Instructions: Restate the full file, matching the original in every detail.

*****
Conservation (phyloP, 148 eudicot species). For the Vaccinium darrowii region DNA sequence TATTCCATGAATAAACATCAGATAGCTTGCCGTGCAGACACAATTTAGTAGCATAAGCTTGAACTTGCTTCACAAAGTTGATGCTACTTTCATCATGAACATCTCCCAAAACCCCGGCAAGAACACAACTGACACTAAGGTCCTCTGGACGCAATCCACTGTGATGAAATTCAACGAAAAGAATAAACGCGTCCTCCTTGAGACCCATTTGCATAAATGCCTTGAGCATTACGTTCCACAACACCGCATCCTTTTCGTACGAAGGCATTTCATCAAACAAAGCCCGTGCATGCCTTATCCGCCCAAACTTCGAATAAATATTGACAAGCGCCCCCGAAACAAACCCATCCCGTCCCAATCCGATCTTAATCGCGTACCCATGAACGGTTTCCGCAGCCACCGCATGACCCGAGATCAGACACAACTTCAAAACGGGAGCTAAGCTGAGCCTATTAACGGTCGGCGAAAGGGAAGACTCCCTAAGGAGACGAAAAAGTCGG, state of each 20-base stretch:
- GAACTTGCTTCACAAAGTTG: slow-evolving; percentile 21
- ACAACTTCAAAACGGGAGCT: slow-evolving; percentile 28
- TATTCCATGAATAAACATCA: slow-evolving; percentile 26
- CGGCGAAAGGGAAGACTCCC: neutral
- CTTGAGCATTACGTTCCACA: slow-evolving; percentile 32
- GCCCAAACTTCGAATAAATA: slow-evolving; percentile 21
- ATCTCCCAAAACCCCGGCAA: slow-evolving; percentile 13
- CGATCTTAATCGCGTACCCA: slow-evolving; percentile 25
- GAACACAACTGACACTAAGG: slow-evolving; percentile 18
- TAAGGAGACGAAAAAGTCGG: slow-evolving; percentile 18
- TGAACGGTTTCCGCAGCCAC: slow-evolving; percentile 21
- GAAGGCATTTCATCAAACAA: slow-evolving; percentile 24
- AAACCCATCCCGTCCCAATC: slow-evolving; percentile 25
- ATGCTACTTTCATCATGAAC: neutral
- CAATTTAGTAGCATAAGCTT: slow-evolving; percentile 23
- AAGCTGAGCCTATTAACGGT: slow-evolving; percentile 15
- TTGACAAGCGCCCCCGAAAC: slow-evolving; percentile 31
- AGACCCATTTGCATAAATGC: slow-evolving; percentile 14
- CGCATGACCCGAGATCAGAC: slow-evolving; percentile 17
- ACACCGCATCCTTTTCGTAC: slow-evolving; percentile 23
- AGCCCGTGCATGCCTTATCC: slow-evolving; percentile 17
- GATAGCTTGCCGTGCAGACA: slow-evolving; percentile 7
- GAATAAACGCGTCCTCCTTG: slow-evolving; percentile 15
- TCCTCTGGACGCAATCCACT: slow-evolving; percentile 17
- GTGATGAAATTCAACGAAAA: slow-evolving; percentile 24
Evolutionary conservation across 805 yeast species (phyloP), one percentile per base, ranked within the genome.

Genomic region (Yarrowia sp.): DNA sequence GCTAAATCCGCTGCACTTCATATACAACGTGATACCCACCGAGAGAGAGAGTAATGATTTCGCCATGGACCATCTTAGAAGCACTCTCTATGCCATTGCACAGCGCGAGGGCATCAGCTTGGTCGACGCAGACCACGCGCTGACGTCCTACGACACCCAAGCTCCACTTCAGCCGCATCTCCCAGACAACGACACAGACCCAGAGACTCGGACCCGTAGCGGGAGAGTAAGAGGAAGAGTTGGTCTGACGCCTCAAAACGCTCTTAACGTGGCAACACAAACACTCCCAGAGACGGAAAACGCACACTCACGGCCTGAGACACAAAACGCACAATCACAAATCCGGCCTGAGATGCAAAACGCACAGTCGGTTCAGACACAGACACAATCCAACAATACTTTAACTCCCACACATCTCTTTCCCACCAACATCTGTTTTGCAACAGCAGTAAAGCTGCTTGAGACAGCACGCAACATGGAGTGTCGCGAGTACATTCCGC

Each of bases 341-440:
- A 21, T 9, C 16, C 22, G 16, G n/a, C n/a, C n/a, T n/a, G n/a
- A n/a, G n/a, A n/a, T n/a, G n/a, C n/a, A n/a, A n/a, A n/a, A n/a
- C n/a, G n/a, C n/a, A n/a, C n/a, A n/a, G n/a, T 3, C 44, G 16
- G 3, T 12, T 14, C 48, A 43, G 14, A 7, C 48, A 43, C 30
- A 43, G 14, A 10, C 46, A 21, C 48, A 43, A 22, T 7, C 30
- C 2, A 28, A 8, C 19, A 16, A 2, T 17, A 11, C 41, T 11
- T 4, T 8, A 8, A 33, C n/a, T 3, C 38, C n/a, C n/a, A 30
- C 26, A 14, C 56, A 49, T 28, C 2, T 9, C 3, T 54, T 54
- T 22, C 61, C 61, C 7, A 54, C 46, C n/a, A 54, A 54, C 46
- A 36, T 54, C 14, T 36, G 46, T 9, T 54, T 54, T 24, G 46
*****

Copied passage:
Conservation (phyloP, 148 eudicot species). For the Vaccinium darrowii region DNA sequence TATTCCATGAATAAACATCAGATAGCTTGCCGTGCAGACACAATTTAGTAGCATAAGCTTGAACTTGCTTCACAAAGTTGATGCTACTTTCATCATGAACATCTCCCAAAACCCCGGCAAGAACACAACTGACACTAAGGTCCTCTGGACGCAATCCACTGTGATGAAATTCAACGAAAAGAATAAACGCGTCCTCCTTGAGACCCATTTGCATAAATGCCTTGAGCATTACGTTCCACAACACCGCATCCTTTTCGTACGAAGGCATTTCATCAAACAAAGCCCGTGCATGCCTTATCCGCCCAAACTTCGAATAAATATTGACAAGCGCCCCCGAAACAAACCCATCCCGTCCCAATCCGATCTTAATCGCGTACCCATGAACGGTTTCCGCAGCCACCGCATGACCCGAGATCAGACACAACTTCAAAACGGGAGCTAAGCTGAGCCTATTAACGGTCGGCGAAAGGGAAGACTCCCTAAGGAGACGAAAAAGTCGG, state of each 20-base stretch:
- GAACTTGCTTCACAAAGTTG: slow-evolving; percentile 21
- ACAACTTCAAAACGGGAGCT: slow-evolving; percentile 28
- TATTCCATGAATAAACATCA: slow-evolving; percentile 26
- CGGCGAAAGGGAAGACTCCC: neutral
- CTTGAGCATTACGTTCCACA: slow-evolving; percentile 32
- GCCCAAACTTCGAATAAATA: slow-evolving; percentile 21
- ATCTCCCAAAACCCCGGCAA: slow-evolving; percentile 13
- CGATCTTAATCGCGTACCCA: slow-evolving; percentile 25
- GAACACAACTGACACTAAGG: slow-evolving; percentile 18
- TAAGGAGACGAAAAAGTCGG: slow-evolving; percentile 18
- TGAACGGTTTCCGCAGCCAC: slow-evolving; percentile 21
- GAAGGCATTTCATCAAACAA: slow-evolving; percentile 24
- AAACCCATCCCGTCCCAATC: slow-evolving; percentile 25
- ATGCTACTTTCATCATGAAC: neutral
- CAATTTAGTAGCATAAGCTT: slow-evolving; percentile 23
- AAGCTGAGCCTATTAACGGT: slow-evolving; percentile 15
- TTGACAAGCGCCCCCGAAAC: slow-evolving; percentile 31
- AGACCCATTTGCATAAATGC: slow-evolving; percentile 14
- CGCATGACCCGAGATCAGAC: slow-evolving; percentile 17
- ACACCGCATCCTTTTCGTAC: slow-evolving; percentile 23
- AGCCCGTGCATGCCTTATCC: slow-evolving; percentile 17
- GATAGCTTGCCGTGCAGACA: slow-evolving; percentile 7
- GAATAAACGCGTCCTCCTTG: slow-evolving; percentile 15
- TCCTCTGGACGCAATCCACT: slow-evolving; percentile 17
- GTGATGAAATTCAACGAAAA: slow-evolving; percentile 24
Evolutionary conservation across 805 yeast species (phyloP), one percentile per base, ranked within the genome.

Genomic region (Yarrowia sp.): DNA sequence GCTAAATCCGCTGCACTTCATATACAACGTGATACCCACCGAGAGAGAGAGTAATGATTTCGCCATGGACCATCTTAGAAGCACTCTCTATGCCATTGCACAGCGCGAGGGCATCAGCTTGGTCGACGCAGACCACGCGCTGACGTCCTACGACACCCAAGCTCCACTTCAGCCGCATCTCCCAGACAACGACACAGACCCAGAGACTCGGACCCGTAGCGGGAGAGTAAGAGGAAGAGTTGGTCTGACGCCTCAAAACGCTCTTAACGTGGCAACACAAACACTCCCAGAGACGGAAAACGCACACTCACGGCCTGAGACACAAAACGCACAATCACAAATCCGGCCTGAGATGCAAAACGCACAGTCGGTTCAGACACAGACACAATCCAACAATACTTTAACTCCCACACATCTCTTTCCCACCAACATCTGTTTTGCAACAGCAGTAAAGCTGCTTGAGACAGCACGCAACATGGAGTGTCGCGAGTACATTCCGC

Each of bases 341-440:
- A 21, T 9, C 16, C 22, G 16, G n/a, C n/a, C n/a, T n/a, G n/a
- A n/a, G n/a, A n/a, T n/a, G n/a, C n/a, A n/a, A n/a, A n/a, A n/a
- C n/a, G n/a, C n/a, A n/a, C n/a, A n/a, G n/a, T 3, C 44, G 16
- G 3, T 12, T 14, C 48, A 43, G 14, A 7, C 48, A 43, C 30
- A 43, G 14, A 10, C 46, A 21, C 48, A 43, A 22, T 7, C 30
- C 2, A 28, A 8, C 19, A 16, A 2, T 17, A 11, C 41, T 11
- T 4, T 8, A 8, A 33, C n/a, T 3, C 38, C n/a, C n/a, A 30
- C 26, A 14, C 56, A 49, T 28, C 2, T 9, C 3, T 54, T 54
- T 22, C 61, C 61, C 7, A 54, C 46, C n/a, A 54, A 54, C 46
- A 36, T 54, C 14, T 36, G 46, T 9, T 54, T 54, T 24, G 46